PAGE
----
It's been out for a couple of months now, and though you can't buy a copy, you can hear it when you're at the Way Out Club on Cherokee: The Fran-Tics' Way Out Club Jukebox CD is exactly what it purports to be: a CD recorded to put into the Way Out Club's fantastic jukebox -- the jukebox that houses more locally generated CDs than any other in town. The Fran-Tics are two bands: Fran and the Tics, and this is a split CD. Both groups specialize in quickie songs, and the thing is a blast, mainly because of its complete lack of pretension and its irreverent, playful tone. Fran's much more jokey than the Tics, with absurdist country-hick vocals and a raucous energy, but what seals the songs in place are Erin Gulley's sweet harmonies underneath, harmonies that seem blind to the slobbery singing above. The Tics' "I Like You a Little Bit" is one of the catchiest, most engaging pop songs I've heard all year, national or local. "I like you a little bit," sings Marcia Pandolfi. "I like you, but not that much." The best rock songs consist of only three chords and a bridge, and the Tics found the exact right ones. If you wanna hear it, all you gotta do is punch it in on the jukebox. There's also an ode to Robyn Hitchcock (I think) called "Song for Robyn," in which Padolfi screams, "You're the best guy in the world!"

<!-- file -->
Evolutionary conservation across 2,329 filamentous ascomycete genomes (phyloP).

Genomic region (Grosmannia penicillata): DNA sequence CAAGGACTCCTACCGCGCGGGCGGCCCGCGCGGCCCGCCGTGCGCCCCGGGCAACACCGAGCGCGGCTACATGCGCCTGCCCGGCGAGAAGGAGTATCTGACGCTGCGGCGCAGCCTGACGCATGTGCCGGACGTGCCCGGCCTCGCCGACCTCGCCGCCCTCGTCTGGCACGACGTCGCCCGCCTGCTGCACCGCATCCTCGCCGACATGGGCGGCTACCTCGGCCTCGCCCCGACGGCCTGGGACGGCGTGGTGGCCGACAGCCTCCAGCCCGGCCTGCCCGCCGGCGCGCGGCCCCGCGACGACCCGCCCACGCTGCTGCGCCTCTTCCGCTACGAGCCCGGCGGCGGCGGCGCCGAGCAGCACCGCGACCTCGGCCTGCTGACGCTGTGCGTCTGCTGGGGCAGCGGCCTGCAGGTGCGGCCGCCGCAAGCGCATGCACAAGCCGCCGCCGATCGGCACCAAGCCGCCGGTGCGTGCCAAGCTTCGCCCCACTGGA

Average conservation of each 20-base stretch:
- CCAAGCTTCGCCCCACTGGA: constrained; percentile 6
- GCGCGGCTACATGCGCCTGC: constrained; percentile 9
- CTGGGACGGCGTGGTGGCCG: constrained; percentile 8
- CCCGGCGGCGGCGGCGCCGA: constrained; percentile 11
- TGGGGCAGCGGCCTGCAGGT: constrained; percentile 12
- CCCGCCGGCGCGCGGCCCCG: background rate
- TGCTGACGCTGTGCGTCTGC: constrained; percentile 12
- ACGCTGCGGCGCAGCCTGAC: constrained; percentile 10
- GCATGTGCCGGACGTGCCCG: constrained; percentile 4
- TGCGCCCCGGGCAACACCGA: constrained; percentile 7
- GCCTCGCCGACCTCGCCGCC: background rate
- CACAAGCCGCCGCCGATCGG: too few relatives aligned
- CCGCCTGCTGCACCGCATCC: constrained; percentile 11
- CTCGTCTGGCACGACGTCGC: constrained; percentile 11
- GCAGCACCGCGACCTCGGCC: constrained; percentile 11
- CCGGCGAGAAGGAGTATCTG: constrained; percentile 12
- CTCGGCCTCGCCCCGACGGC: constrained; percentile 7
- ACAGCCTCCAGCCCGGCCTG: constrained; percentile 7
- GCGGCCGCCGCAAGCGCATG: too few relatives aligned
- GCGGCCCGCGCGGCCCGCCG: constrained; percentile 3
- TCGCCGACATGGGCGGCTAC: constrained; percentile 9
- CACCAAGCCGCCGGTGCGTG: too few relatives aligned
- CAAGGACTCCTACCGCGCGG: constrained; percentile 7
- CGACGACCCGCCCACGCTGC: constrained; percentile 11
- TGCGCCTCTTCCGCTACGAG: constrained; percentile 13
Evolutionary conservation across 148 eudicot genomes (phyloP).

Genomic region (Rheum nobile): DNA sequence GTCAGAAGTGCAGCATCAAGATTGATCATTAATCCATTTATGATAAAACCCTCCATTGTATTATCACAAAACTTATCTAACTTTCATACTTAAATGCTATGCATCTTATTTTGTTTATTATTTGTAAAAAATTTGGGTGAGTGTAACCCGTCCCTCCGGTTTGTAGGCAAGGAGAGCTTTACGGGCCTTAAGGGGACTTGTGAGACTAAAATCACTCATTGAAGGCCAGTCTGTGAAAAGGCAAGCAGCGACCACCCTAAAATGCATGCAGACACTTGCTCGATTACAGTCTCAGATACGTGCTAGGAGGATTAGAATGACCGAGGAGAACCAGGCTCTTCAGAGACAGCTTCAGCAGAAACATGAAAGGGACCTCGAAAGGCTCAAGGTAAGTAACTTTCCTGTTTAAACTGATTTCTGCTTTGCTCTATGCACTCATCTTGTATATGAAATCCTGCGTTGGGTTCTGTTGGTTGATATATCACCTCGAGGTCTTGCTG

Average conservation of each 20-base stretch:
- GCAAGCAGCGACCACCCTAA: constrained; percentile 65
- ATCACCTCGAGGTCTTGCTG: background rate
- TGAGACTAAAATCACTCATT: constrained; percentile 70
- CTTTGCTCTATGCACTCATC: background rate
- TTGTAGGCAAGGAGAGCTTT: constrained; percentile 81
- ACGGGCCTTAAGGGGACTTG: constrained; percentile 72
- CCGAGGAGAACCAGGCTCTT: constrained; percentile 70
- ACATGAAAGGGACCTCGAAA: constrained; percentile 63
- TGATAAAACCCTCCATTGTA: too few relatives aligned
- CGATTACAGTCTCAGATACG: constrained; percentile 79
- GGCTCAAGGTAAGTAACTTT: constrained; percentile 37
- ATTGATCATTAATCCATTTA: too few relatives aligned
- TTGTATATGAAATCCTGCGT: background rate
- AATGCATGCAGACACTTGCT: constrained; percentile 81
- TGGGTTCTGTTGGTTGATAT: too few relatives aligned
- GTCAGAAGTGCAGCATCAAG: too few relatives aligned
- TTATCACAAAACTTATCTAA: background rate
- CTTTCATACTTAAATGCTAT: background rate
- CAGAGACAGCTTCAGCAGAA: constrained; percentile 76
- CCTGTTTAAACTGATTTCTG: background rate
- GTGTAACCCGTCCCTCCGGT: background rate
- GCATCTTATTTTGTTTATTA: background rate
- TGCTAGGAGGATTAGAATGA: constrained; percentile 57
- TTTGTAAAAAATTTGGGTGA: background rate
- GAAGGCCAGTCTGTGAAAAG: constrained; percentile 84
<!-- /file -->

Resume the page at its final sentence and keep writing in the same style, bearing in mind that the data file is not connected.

Die Symphony's new Codependence Day is quite a spectacle: swank packaging, an enhanced CD and megaproduction. They must have spent a goddamn fortune. The enhanced CD is particularly impressive: fancy photos of the four guys, concert footage, a minivideo replete with gushing fans. The music? I vote them the St. Louis band most likely to become Rock Stars: Think Stabbing Westward, Rammstein or Orgy. Their fans articulate this sentiment in the video footage: "That show kicked fuckin' ass!" says one; another echoes the sentiment: "It was awesome." Some dude with the word "Deye" painted on his forehead offers this insight: "Die Symphony is the best thing to happen to St. Louis music! They're the only band putting on a fucking rock show and not pussyfooting around!" The final praise most eloquently captures the essence of the band: "Whoooooooo!" I couldn't have said it better myself. (RR)